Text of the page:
Flipping back and forth between coverage of the Inaugural pagent yesterday evening, I decided to opt for the pre-code political drama, Washington Merry Go Round (1932). One scene in particular was greatly appropriate. Button Brown, (Lee Tracy) a freshman congressman is writing his first speech to deliver before the House. He gleefully tells his girlfriend/secretary, Contance Cummings that the speech is going to be the sensation of the political season: he's going to quote Lincoln! As he sits in his chair waiting to give his speech , an older congressman, a real blowhard of an orator gives a speech that uses the whole second half of the Gettysburg address. Poor Button Brown, naive enough to imagine that invoking the name of Lincoln would be an effective gimmick when half the men in congress are putting on fake beards and stovepipe hats to sell the latest additions to an appropriations bill. Button gets up and throws out his whole speech, spending his time deriding the specifics of a pork barrel bill. His speech is the sensations of the political season because it has the gall to speak truth to power. While there was a bit of that yesterday, the biggest surprise was that Obama, after being sworn in on Lincoln's Bible, mainly quoted George Washington.
Like the far more familiar Mr. Smith Goes to..., Washington Merry Go-Round is the story of a young idealist congressman, out to rid the body politic of corruption who is nearly destroyed by the political machine he's trying to pull down. Instead of boys club activitists, Button employs Bonus Marchers and a gal Fridy who is romantic interest. The main difference is the cynicism of pre-code era. While Mr. Smith is played by earnest Jimmy Stewart, Button is played by a much tougher, slightly jaded Lee Tracy. Though his character is a newcomer, he understand the basic game. He gets to Washington on bought votes and plans to pull down the crooked machine which put him there. He quickly discovers that it's not just the party boss, but the powerful business interests who fund the party boss, that he must destroy and he goes after those bosses with ruthlessness. Sadly his mentor Senator Wylie (Walter Connoly) also gets pulled into his crusade and pays with his life.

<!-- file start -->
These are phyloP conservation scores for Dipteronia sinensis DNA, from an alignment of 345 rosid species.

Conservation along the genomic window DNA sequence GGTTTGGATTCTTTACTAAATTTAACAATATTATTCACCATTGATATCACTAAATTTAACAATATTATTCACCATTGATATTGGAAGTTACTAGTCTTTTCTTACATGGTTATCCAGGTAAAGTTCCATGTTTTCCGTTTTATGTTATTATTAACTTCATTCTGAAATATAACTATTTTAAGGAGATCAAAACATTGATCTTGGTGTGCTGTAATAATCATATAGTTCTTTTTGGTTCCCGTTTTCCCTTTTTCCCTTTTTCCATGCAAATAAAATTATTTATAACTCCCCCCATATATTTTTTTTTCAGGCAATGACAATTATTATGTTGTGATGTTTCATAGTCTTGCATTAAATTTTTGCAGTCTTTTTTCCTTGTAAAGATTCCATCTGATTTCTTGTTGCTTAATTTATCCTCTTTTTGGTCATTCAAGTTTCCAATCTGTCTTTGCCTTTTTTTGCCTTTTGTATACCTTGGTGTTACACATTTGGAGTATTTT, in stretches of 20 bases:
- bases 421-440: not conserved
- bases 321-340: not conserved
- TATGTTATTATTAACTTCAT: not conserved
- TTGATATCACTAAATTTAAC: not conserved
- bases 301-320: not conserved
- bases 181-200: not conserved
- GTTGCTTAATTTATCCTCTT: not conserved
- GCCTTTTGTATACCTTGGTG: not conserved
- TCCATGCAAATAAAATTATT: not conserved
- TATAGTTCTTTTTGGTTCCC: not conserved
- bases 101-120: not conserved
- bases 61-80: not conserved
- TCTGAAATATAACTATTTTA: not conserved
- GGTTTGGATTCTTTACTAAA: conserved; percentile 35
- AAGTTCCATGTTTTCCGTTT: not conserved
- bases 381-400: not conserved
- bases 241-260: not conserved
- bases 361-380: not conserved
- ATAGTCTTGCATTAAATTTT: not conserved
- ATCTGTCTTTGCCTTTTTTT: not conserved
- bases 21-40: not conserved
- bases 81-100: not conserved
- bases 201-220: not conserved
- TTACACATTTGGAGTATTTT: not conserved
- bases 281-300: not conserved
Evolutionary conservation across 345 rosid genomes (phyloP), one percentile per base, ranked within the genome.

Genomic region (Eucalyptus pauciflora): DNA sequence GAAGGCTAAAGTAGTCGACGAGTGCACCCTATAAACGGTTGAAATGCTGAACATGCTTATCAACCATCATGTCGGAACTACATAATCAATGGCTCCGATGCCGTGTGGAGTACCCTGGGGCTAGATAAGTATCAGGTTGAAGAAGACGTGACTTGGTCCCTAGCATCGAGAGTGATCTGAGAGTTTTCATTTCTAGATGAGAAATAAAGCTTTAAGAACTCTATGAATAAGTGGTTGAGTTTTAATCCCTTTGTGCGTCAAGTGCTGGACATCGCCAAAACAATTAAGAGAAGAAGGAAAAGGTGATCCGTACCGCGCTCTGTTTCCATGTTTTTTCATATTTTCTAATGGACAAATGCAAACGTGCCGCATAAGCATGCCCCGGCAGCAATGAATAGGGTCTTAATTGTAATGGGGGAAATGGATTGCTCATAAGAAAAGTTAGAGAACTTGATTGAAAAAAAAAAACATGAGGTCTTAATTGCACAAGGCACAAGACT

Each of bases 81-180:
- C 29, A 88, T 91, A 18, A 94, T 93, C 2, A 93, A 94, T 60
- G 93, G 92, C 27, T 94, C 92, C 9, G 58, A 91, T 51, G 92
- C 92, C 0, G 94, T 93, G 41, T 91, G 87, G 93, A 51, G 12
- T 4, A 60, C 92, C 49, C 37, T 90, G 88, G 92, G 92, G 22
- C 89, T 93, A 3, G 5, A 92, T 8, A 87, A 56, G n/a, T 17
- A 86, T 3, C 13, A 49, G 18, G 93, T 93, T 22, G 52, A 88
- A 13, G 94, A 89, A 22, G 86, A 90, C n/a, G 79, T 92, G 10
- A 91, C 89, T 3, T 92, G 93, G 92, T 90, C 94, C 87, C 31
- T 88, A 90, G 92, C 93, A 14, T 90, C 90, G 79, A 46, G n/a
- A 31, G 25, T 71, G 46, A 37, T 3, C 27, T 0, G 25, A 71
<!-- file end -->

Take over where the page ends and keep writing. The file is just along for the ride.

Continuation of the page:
Button discovers that the philosophy that lies at the heart of the business interests is fascism. The head of this cabal describes himself as a "strong man" and looks up to Stalin and Mussolini as his models. He's been feeding the Bonus Marchers on the downlow, no doubt waiting to use them for some sinister purpose.
The movie is set during a time of great crisis, at the beginning of the Depression in a country that is trying to see it's way out of Prohibition. Early in the film, Button addresses a crowd of Bonus marchers, men who've put their lives on hold to come to Washington to lobby for the bonus that was promised them as veterans of World War One. Button does something completely unexpected. He tells them to quit asking for a handout and help him root out cuorruption since they can't find work. He is nearly torn apart by an angry mob who doesn't want to hear this. In the weeks after one corporation after another has gone before congress to ask for a handout, it's a message that stills resonates. If Bonus Marchers, even fictional ones, can manage to pull themselves together to take on a cause bigger than themselves, then surely corporate America can do the same.
Bridget Jones's Dairy (2001)
7 years ago